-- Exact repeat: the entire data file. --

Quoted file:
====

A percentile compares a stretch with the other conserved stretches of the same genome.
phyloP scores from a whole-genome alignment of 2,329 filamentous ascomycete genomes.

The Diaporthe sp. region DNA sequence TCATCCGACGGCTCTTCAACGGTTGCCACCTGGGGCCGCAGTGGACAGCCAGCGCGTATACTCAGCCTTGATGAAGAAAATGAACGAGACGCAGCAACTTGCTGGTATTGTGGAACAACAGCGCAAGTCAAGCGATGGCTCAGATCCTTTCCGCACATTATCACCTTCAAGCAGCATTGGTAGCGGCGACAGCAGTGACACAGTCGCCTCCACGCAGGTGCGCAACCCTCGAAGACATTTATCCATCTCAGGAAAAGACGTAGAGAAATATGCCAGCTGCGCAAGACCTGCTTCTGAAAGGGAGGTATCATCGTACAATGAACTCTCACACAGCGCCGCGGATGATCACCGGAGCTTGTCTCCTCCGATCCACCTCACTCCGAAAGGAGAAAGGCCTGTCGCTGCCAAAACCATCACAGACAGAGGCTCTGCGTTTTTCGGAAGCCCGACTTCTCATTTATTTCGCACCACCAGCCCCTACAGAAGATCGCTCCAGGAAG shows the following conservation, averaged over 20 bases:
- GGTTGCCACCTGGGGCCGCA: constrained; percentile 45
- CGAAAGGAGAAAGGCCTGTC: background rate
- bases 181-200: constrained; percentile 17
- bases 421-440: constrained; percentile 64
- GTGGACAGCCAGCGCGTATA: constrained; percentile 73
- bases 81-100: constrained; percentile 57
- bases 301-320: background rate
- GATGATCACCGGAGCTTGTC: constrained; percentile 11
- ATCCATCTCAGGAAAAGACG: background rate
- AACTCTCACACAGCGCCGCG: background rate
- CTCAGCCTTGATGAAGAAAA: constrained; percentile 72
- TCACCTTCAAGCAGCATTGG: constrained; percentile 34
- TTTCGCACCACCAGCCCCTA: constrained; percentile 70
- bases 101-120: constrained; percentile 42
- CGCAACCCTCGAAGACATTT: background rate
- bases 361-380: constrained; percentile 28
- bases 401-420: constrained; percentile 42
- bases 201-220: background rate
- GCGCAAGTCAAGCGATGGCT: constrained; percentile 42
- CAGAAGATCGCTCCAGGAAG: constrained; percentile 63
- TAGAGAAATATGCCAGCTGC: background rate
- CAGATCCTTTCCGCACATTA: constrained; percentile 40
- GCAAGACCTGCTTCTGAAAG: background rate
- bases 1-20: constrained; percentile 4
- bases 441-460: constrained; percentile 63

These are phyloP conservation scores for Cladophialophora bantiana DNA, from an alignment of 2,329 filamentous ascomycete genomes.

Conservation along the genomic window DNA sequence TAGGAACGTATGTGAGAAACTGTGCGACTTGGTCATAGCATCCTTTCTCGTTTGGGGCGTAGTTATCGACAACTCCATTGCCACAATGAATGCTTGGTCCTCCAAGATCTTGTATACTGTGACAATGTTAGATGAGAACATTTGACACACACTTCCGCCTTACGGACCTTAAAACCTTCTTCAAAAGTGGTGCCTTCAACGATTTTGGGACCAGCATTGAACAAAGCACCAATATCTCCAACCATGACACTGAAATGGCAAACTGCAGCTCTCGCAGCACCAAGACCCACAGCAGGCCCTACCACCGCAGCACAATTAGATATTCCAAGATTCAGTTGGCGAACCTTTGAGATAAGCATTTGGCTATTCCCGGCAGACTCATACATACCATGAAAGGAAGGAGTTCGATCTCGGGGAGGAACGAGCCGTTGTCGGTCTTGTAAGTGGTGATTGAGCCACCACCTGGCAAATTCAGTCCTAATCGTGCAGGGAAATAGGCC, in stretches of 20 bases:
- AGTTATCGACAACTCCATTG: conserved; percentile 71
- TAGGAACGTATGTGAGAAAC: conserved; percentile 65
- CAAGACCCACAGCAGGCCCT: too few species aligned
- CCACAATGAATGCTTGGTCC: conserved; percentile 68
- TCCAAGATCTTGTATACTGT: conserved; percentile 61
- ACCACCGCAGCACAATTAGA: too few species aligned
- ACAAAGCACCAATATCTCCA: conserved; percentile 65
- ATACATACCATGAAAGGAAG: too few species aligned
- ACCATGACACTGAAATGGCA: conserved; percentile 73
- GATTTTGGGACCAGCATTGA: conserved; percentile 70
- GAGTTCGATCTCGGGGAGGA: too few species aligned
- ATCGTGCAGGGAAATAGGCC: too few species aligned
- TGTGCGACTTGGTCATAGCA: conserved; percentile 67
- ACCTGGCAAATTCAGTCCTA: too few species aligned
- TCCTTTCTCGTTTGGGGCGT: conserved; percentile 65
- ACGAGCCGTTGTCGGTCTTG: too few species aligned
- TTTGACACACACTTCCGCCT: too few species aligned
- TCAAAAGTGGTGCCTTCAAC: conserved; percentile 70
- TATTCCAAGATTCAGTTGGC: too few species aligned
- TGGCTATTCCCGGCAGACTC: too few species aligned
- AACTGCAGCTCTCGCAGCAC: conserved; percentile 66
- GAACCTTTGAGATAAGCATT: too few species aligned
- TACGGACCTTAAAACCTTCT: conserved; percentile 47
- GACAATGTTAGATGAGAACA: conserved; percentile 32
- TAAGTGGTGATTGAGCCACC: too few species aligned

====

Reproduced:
A percentile compares a stretch with the other conserved stretches of the same genome.
phyloP scores from a whole-genome alignment of 2,329 filamentous ascomycete genomes.

The Diaporthe sp. region DNA sequence TCATCCGACGGCTCTTCAACGGTTGCCACCTGGGGCCGCAGTGGACAGCCAGCGCGTATACTCAGCCTTGATGAAGAAAATGAACGAGACGCAGCAACTTGCTGGTATTGTGGAACAACAGCGCAAGTCAAGCGATGGCTCAGATCCTTTCCGCACATTATCACCTTCAAGCAGCATTGGTAGCGGCGACAGCAGTGACACAGTCGCCTCCACGCAGGTGCGCAACCCTCGAAGACATTTATCCATCTCAGGAAAAGACGTAGAGAAATATGCCAGCTGCGCAAGACCTGCTTCTGAAAGGGAGGTATCATCGTACAATGAACTCTCACACAGCGCCGCGGATGATCACCGGAGCTTGTCTCCTCCGATCCACCTCACTCCGAAAGGAGAAAGGCCTGTCGCTGCCAAAACCATCACAGACAGAGGCTCTGCGTTTTTCGGAAGCCCGACTTCTCATTTATTTCGCACCACCAGCCCCTACAGAAGATCGCTCCAGGAAG shows the following conservation, averaged over 20 bases:
- GGTTGCCACCTGGGGCCGCA: constrained; percentile 45
- CGAAAGGAGAAAGGCCTGTC: background rate
- bases 181-200: constrained; percentile 17
- bases 421-440: constrained; percentile 64
- GTGGACAGCCAGCGCGTATA: constrained; percentile 73
- bases 81-100: constrained; percentile 57
- bases 301-320: background rate
- GATGATCACCGGAGCTTGTC: constrained; percentile 11
- ATCCATCTCAGGAAAAGACG: background rate
- AACTCTCACACAGCGCCGCG: background rate
- CTCAGCCTTGATGAAGAAAA: constrained; percentile 72
- TCACCTTCAAGCAGCATTGG: constrained; percentile 34
- TTTCGCACCACCAGCCCCTA: constrained; percentile 70
- bases 101-120: constrained; percentile 42
- CGCAACCCTCGAAGACATTT: background rate
- bases 361-380: constrained; percentile 28
- bases 401-420: constrained; percentile 42
- bases 201-220: background rate
- GCGCAAGTCAAGCGATGGCT: constrained; percentile 42
- CAGAAGATCGCTCCAGGAAG: constrained; percentile 63
- TAGAGAAATATGCCAGCTGC: background rate
- CAGATCCTTTCCGCACATTA: constrained; percentile 40
- GCAAGACCTGCTTCTGAAAG: background rate
- bases 1-20: constrained; percentile 4
- bases 441-460: constrained; percentile 63

These are phyloP conservation scores for Cladophialophora bantiana DNA, from an alignment of 2,329 filamentous ascomycete genomes.

Conservation along the genomic window DNA sequence TAGGAACGTATGTGAGAAACTGTGCGACTTGGTCATAGCATCCTTTCTCGTTTGGGGCGTAGTTATCGACAACTCCATTGCCACAATGAATGCTTGGTCCTCCAAGATCTTGTATACTGTGACAATGTTAGATGAGAACATTTGACACACACTTCCGCCTTACGGACCTTAAAACCTTCTTCAAAAGTGGTGCCTTCAACGATTTTGGGACCAGCATTGAACAAAGCACCAATATCTCCAACCATGACACTGAAATGGCAAACTGCAGCTCTCGCAGCACCAAGACCCACAGCAGGCCCTACCACCGCAGCACAATTAGATATTCCAAGATTCAGTTGGCGAACCTTTGAGATAAGCATTTGGCTATTCCCGGCAGACTCATACATACCATGAAAGGAAGGAGTTCGATCTCGGGGAGGAACGAGCCGTTGTCGGTCTTGTAAGTGGTGATTGAGCCACCACCTGGCAAATTCAGTCCTAATCGTGCAGGGAAATAGGCC, in stretches of 20 bases:
- AGTTATCGACAACTCCATTG: conserved; percentile 71
- TAGGAACGTATGTGAGAAAC: conserved; percentile 65
- CAAGACCCACAGCAGGCCCT: too few species aligned
- CCACAATGAATGCTTGGTCC: conserved; percentile 68
- TCCAAGATCTTGTATACTGT: conserved; percentile 61
- ACCACCGCAGCACAATTAGA: too few species aligned
- ACAAAGCACCAATATCTCCA: conserved; percentile 65
- ATACATACCATGAAAGGAAG: too few species aligned
- ACCATGACACTGAAATGGCA: conserved; percentile 73
- GATTTTGGGACCAGCATTGA: conserved; percentile 70
- GAGTTCGATCTCGGGGAGGA: too few species aligned
- ATCGTGCAGGGAAATAGGCC: too few species aligned
- TGTGCGACTTGGTCATAGCA: conserved; percentile 67
- ACCTGGCAAATTCAGTCCTA: too few species aligned
- TCCTTTCTCGTTTGGGGCGT: conserved; percentile 65
- ACGAGCCGTTGTCGGTCTTG: too few species aligned
- TTTGACACACACTTCCGCCT: too few species aligned
- TCAAAAGTGGTGCCTTCAAC: conserved; percentile 70
- TATTCCAAGATTCAGTTGGC: too few species aligned
- TGGCTATTCCCGGCAGACTC: too few species aligned
- AACTGCAGCTCTCGCAGCAC: conserved; percentile 66
- GAACCTTTGAGATAAGCATT: too few species aligned
- TACGGACCTTAAAACCTTCT: conserved; percentile 47
- GACAATGTTAGATGAGAACA: conserved; percentile 32
- TAAGTGGTGATTGAGCCACC: too few species aligned